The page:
Good drama deals in empathy. It’s about characters we care about being put under pressure and forced to make choices that go to the very heart of who they are. In the first season of 24, Jack Bauer is torn between saving his family and saving the world. Tony Soprano constantly balances the tension of the choice between being a good man or a powerful one. And because we understand the consequences, we’re there for every step of the ride. Empathy.

The amazing thing about Dexter (Thursday, 8:30pm, Showcase) is that its moral universe is so far from our collective experience that it could almost be called inhuman. And inhuman doesn’t normally go with empathy. We can empathise with anything as viewers – animals, insects, even inanimate objects – as long as they display recognisably human characteristics. But Dexter is dangerously close to being so psychopathic that he’s barely human at all.

Dexter, you see, is a serial killer. Police blood spatter expert by day, by night he indulges his compulsions by tracking down and murdering the baddies who slipped through the crime-fighting net. He’s fortunate, really, in that he had a cop father who recognised his urges early on and channeled them towards vigilante justice rather than random slaughter. But still, he’s a murderer.

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Not that a murderer is necessarily impossible to empathise with. Tony Soprano knocked off his fair share of people, some of whom really didn’t deserve it, and we were still on board with him (even if we hated ourselves for it). Because in Tony we saw the fallibility of humankind. We empathised.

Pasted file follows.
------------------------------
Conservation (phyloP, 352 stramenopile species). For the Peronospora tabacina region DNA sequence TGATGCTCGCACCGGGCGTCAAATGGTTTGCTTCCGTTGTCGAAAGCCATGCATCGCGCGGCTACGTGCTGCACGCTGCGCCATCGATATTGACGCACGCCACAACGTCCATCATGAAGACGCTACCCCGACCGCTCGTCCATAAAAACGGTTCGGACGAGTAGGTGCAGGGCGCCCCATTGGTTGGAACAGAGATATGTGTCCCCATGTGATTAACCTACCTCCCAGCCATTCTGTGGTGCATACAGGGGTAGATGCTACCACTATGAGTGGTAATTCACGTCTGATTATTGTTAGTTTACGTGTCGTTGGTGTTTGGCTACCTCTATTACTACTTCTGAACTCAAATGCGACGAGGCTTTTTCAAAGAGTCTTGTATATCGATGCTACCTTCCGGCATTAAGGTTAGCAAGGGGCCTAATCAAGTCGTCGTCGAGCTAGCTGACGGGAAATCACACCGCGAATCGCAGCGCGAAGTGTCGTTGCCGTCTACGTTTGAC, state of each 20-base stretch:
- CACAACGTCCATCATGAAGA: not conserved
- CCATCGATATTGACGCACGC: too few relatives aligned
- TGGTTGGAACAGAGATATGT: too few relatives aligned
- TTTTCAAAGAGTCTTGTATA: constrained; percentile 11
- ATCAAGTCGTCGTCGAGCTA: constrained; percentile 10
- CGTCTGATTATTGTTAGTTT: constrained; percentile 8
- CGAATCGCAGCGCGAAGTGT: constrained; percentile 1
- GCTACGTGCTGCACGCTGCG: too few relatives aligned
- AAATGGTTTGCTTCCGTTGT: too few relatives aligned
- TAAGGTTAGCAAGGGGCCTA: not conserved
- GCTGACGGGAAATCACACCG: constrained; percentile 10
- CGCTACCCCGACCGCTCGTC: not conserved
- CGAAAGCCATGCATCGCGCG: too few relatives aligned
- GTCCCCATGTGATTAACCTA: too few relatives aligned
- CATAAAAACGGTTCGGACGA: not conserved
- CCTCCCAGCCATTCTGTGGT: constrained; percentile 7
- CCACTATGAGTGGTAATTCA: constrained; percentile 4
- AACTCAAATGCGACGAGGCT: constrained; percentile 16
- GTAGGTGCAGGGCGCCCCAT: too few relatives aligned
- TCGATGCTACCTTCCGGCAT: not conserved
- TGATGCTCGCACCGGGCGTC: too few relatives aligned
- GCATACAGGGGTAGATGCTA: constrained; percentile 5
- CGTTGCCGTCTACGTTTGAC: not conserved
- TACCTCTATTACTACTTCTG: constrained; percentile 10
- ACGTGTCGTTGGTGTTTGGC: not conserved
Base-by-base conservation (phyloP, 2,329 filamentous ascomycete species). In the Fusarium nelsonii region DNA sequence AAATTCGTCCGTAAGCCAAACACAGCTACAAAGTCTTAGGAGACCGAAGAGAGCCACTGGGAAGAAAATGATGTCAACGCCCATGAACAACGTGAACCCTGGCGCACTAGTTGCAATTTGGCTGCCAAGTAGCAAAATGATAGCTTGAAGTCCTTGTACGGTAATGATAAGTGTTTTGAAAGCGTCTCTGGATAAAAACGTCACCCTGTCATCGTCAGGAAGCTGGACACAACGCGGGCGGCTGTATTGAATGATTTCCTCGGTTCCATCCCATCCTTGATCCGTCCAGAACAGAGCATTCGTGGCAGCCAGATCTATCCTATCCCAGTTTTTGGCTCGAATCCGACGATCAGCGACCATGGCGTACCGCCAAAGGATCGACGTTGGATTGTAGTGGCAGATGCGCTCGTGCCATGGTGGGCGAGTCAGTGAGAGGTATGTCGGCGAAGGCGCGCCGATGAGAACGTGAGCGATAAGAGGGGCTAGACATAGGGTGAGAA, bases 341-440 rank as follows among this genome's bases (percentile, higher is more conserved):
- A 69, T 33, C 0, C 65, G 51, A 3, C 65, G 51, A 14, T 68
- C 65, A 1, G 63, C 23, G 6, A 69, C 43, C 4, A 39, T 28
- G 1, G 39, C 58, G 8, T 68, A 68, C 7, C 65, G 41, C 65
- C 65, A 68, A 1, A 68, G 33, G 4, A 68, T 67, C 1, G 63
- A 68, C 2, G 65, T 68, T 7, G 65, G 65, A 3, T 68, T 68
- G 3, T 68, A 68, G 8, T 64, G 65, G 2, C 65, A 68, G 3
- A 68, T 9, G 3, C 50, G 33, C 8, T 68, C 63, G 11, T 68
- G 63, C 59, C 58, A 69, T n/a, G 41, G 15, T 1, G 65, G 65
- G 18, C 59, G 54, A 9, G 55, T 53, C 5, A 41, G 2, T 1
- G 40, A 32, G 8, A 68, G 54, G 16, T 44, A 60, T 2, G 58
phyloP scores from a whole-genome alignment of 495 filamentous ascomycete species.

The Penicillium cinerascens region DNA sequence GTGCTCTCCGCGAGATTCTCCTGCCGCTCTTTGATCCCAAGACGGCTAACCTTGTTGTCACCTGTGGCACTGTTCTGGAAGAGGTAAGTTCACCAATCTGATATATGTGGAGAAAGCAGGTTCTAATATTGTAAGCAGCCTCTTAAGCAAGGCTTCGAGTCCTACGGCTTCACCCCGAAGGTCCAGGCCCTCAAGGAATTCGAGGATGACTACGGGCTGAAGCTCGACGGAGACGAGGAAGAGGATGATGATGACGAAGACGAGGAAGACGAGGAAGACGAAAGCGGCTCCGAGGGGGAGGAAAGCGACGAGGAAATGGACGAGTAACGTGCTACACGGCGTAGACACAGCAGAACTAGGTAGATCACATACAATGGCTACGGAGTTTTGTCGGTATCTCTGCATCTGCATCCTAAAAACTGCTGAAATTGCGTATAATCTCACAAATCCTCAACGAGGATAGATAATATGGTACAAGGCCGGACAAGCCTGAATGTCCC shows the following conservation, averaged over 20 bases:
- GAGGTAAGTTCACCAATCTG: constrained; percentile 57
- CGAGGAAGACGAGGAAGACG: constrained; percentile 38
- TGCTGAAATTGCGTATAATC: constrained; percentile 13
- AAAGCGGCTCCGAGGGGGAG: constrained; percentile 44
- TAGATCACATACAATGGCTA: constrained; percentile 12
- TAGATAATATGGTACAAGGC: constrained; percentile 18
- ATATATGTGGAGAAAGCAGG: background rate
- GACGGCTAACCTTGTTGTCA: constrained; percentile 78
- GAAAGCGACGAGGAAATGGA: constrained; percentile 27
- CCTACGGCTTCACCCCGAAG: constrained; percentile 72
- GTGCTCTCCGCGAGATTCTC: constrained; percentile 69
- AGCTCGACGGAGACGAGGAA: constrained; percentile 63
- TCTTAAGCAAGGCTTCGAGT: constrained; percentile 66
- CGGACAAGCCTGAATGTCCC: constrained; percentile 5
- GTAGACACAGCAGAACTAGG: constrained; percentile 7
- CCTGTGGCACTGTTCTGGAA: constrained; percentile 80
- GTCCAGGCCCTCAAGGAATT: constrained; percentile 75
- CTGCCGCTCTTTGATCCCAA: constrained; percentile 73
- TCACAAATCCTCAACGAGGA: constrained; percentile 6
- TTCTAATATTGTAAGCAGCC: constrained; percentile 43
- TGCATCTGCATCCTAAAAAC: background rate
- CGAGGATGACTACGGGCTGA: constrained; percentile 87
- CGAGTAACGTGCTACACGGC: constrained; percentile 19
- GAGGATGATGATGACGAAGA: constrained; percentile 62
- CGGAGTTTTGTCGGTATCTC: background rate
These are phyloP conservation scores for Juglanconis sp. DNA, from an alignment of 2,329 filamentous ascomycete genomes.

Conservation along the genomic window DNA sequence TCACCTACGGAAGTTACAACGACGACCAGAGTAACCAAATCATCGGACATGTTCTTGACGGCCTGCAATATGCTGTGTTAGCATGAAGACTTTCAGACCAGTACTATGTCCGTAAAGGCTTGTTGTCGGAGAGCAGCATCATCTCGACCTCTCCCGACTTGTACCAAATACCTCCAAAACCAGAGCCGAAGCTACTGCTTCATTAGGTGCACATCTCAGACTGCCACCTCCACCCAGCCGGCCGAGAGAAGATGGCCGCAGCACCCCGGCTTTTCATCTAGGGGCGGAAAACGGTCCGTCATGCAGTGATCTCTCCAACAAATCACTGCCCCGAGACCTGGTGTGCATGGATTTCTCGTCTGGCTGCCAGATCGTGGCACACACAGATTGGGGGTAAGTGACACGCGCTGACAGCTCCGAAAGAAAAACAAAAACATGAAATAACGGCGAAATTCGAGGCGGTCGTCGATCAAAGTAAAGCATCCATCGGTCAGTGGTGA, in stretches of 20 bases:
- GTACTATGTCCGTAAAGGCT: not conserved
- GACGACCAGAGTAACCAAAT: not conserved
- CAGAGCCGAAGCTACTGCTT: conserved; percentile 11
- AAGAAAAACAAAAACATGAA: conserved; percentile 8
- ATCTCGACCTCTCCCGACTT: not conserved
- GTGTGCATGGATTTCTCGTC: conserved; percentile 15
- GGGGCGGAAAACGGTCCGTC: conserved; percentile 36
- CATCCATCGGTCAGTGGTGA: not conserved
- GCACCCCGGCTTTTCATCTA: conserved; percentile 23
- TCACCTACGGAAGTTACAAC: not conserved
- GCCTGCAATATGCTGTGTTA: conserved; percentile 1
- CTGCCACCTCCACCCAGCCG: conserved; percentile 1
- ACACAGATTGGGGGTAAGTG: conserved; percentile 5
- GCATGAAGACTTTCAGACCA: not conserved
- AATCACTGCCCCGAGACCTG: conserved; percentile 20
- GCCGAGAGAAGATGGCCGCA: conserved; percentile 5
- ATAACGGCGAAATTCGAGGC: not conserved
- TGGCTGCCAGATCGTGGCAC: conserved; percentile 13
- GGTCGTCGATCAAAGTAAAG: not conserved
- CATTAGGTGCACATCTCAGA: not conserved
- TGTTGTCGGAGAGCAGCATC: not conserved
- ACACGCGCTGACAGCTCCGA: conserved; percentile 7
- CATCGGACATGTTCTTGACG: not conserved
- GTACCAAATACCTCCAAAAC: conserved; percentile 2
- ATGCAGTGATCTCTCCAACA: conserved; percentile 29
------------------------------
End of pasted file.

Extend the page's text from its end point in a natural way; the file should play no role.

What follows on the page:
Dexter almost prides himself on his complete dislocation from human emotion. He murders without remorse. He has a girlfriend who he appears devoted to, but his voiceover tells us he is faking everything. Every laugh, every hug, every gesture of affection. His performance, he brags, is so humanlike that no-one can tell the difference.

But that’s the thing – it’s a performance. It’s very tough for an audience to empathise with a character who doesn’t empathise himself. Dexter’s emotionless murdering is strangely compelling, but without that emotional tension, viewers will begin to wonder why they should care.

And that is the challenge for Dexter. How to make an audience feel empathy towards a character who is, by his own admission, barely human? Well, in the first couple of episodes there have been some beautifully-judged hints that suggest Dexter might not the reliable narrator he thinks he is. That perhaps he feels just a little more than he lets on.

And an inhuman serial killer battling unwelcome human feelings? Now that’s a cracking yarn.

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Peter Fray
Peter Fray
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